# AXIOMS OF NATURAL NUMBERS

```Definition S.AN.1
Let N be a set.
We define that
(N,s,0) satisfies the axioms of natural numbers if and only if

A.S.AN.1   0:-N,
A.S.AN.2   s:N-1-1->N\{0},
A.S.AN.3   /\(A:-P(N)) [(0:-A and /\(n:-A) s(n):-A) => A = N].

Remark: We will often write (N,s,0) satisfies ANN.

Theorem S.AN.2
If (N,s,0) satisfies ANN then s:N-onto->N\{0}.

Proof
Let A = {n:-N\{0}|\/(k:-N) s(k)=n} u {0}.
We will show that A = N.
It is obvious that 0:-A.
Take any n:-A.
If n=0 then s(n)=s(0):-A.
Assume that n != 0.
Then there exists k:-N such that s(k)=n.
Since s(s(k)) = s(n), s(n):-A.
Thus by A.S.AN.3 A = N.
It shows that s:N-onto->N\{0}.

Theorem S.AN.3
If (N,s,0) satisfies ANN, Y is a set,
y:-Y and g:NxY->Y
then there exists a unique function f:N->Y
such that f(0)=y and /\(n:-N) f(s(n)) = g(n,f(n)).

Proof
Let D(h) denote the domain of an arbitrary function h.

Let K =
{ h:-P(NxY) | h is a function and
(0,y):-h and
/\(n:-N) s(n):-D(h) => n:-D(h) and h(s(n)) = g(n,h(n)) }.

Let f = u(K).
We will later show that f is a function.
Let A = {n:-N | \/(z:-Y) (n,z):-f}.
Notice that if f is a function then A is the domain of f.

We will show that A = N.

Since {(0,y)}:-K, 0:-A.
Take any n:-A.
There exists z:-Y such that (n,z):-f.
Hence there exists h:-K such that h(n) = z.
If s(n):-D(h) then s(n):-A.
Assume that !(s(n):-D(h)).
We construct function h1.
Let D(h1) = D(h) u {s(n)} and

/ h(k)  for k:-D(h),
h1(k) = {
\ g(n,z) for k = s(n).

It is easy to show that h1:-K.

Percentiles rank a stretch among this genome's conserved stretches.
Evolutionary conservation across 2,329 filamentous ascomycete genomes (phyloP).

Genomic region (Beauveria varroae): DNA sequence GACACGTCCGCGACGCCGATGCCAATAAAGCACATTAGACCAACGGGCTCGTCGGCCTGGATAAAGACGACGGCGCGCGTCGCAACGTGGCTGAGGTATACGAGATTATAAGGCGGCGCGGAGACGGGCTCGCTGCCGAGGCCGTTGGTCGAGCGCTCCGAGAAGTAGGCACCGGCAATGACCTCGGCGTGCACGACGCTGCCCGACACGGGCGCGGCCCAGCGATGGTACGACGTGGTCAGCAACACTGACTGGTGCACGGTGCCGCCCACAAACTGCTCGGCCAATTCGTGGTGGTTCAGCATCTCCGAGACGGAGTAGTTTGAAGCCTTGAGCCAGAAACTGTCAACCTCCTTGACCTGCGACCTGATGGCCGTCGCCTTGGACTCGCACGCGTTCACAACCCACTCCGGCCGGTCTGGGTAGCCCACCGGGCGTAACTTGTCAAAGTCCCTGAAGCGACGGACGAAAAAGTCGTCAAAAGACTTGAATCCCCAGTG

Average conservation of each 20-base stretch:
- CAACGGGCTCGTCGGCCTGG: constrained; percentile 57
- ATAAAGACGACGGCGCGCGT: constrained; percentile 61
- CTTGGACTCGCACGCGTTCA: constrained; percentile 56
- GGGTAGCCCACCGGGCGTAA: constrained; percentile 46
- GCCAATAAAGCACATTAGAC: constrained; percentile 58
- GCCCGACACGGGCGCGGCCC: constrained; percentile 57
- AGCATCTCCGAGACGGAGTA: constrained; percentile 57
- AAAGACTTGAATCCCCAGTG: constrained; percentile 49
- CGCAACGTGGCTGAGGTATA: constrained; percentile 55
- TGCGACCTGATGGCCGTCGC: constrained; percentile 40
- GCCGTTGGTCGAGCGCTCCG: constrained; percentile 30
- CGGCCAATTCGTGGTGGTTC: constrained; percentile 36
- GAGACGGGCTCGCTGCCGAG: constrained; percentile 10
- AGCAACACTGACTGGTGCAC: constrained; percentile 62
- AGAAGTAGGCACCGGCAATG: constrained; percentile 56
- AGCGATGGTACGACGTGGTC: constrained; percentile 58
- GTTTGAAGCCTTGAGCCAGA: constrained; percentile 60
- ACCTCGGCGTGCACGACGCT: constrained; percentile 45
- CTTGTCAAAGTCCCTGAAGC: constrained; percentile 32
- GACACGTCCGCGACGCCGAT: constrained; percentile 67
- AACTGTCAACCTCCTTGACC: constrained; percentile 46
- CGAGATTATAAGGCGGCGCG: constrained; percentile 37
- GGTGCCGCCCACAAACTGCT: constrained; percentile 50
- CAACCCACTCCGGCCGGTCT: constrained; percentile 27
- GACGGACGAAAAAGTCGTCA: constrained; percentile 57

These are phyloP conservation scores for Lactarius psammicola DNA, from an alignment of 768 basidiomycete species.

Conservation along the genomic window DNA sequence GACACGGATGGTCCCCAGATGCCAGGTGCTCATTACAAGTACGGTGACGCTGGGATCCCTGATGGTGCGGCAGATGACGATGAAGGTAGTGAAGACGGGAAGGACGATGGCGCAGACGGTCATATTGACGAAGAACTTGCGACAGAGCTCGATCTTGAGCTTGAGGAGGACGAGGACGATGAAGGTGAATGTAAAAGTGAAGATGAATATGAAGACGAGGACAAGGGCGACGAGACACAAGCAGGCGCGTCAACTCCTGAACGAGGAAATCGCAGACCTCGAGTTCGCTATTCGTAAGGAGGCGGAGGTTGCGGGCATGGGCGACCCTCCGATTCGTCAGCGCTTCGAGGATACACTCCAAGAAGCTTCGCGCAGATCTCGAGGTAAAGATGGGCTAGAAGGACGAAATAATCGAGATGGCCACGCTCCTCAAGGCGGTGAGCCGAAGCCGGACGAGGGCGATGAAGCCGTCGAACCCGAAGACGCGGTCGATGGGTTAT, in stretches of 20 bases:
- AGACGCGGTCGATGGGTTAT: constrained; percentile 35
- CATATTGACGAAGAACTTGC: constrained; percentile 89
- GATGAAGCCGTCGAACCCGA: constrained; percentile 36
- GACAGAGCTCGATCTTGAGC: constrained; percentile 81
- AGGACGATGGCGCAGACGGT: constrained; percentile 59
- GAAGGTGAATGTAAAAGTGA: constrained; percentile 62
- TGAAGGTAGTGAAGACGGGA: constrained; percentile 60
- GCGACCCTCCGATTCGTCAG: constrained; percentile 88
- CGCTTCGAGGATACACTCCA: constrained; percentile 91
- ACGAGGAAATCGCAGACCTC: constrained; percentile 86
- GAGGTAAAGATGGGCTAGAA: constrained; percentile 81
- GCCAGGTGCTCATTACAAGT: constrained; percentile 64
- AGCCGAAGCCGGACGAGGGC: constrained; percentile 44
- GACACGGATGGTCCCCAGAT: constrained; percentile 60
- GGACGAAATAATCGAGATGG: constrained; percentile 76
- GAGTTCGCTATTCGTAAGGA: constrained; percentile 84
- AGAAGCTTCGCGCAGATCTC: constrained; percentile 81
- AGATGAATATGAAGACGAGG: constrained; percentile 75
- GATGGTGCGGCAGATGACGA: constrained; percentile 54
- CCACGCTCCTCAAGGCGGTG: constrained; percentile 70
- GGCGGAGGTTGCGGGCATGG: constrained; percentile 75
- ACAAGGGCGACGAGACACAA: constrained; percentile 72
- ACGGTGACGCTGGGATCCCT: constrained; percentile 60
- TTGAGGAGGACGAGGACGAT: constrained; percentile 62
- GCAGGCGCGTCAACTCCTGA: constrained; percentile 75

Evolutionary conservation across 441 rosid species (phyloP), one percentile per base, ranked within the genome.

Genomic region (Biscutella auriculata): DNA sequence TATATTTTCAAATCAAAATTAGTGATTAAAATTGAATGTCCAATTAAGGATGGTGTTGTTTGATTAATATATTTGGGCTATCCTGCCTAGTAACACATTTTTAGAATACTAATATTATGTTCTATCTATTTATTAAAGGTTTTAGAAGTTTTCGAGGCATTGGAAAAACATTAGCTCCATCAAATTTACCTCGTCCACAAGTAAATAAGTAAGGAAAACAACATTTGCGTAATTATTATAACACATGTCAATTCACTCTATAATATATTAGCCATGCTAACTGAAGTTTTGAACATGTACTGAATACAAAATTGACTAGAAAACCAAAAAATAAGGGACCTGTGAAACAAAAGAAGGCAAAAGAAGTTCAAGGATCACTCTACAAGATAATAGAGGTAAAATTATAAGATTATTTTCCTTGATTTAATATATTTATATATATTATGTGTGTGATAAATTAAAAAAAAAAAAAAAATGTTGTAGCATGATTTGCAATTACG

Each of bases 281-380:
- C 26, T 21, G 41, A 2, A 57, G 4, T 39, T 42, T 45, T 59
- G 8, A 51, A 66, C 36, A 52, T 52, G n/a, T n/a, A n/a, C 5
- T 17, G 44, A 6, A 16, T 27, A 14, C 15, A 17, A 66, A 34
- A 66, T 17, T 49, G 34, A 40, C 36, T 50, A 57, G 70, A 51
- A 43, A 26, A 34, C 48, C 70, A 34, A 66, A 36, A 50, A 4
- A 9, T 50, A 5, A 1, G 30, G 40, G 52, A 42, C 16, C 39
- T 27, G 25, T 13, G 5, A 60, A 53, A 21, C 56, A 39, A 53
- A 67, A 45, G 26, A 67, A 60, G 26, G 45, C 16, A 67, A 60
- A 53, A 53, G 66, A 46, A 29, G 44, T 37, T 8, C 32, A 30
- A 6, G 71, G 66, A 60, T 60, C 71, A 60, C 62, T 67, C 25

Hence (s(n),g(n,z)):-h1 c f.
So s(n):-A.
Now by A.S.AN.3 A = N.

Let D = {n:-N | /\(y1,y2:-Y) (n,y1),(n,y2):-f => y1 = y2}.
We will show that D = N.

It is easy to show that 0:-D.
Take any n:-D.
There exists a unique z:-Y such that (n,z):-f.
Take any h:-K such that s(n):-D(h).
Then h(s(n)) = g(n,h(n)).
Since n:-D and (n,h(n)):-f, h(n) = z.
Hence h(s(n)) = g(n,z).
But h:-K was arbitralily chosen.
Hence /\(h:-K) h(s(n)) = g(n,z).
So s(n):-D.
Now by A.S.AN.3 D = N.

Since A = D = N, f:N->Y.

It is obvious that f(0) = y.
We will show that /\(n:-N) f(s(n)) = g(n,f(n)).

Take any n:-N.
There exists h:-K such that h(s(n)) = g(n,h(n)).
Since h c f, f(s(n)) = g(n,s(n)).

Notice that f:-K.
Since f:-K, f is unique.

Theorem S.AN.4
If (N,s,0) and (N',s',0') satisfy ANN
then there exists a unique function f:N->N'
such that f(0)=0' and /\(n:-N) f(s(n)) = s'(f(n)).
Moreover f:N-1-1-onto->N'.

Proof
(N,s,0) satisfies ANN.
By Theorem S.AN.3 there exists an unique f:N->N'
such that f(0) = 0' and /\(n:-N) f(s(n)) = s'(f(n)).
We have to show that f:N-1-1-onto->N'.

We will show that f:N-onto->N'.
Let
D = {n':-N'|\/(n:-N) f(n)=n'}
It is obvious that 0':-D.
Take any n':-D.
There exists n:-N such that f(n) = n'.
Then f(s(n)) = s'(f(n)) = s'(n').
Hence s'(n'):-D.
Since (N',s',0') satisfies ANN, D = N'.
Thus f:N-onto->N'

We will show that f:N-1-1->N'.
Let
A = {n':-N | /\(n1,n2:-N) f(n1)=f(n2)=n' => n1=n2}
We will show that 0':-A.
Assume to the contrary that
there exists n!=0 such that f(n)=0'.
By Theorem S.AN.2, there exists k:-N
such that s(k) = n.
Thus 0':-A.
Take any n':-A.
Take any n1,n2:-N such that f(n1)=f(n2)=s'(n').
Since f(0)=0', n1!=0 and n2!=0.
Hence there exists k1,k2:-N such that s(k1)=n1, s(k2)=n2.
So f(s(k1))=f(s(k2))=s'(n').
Then s'(f(k1))=s'(f(k2))=s'(n').
Since s:N'-1-1->N', f(k1)=f(k2)=n'.
Since n':-A, k1=k2.
Hence n1 = n2.
Thus s(n'):-A.
By A.S.AN 3 A = N.
Thus f:N-1-1->N'.
This completes the proof.
```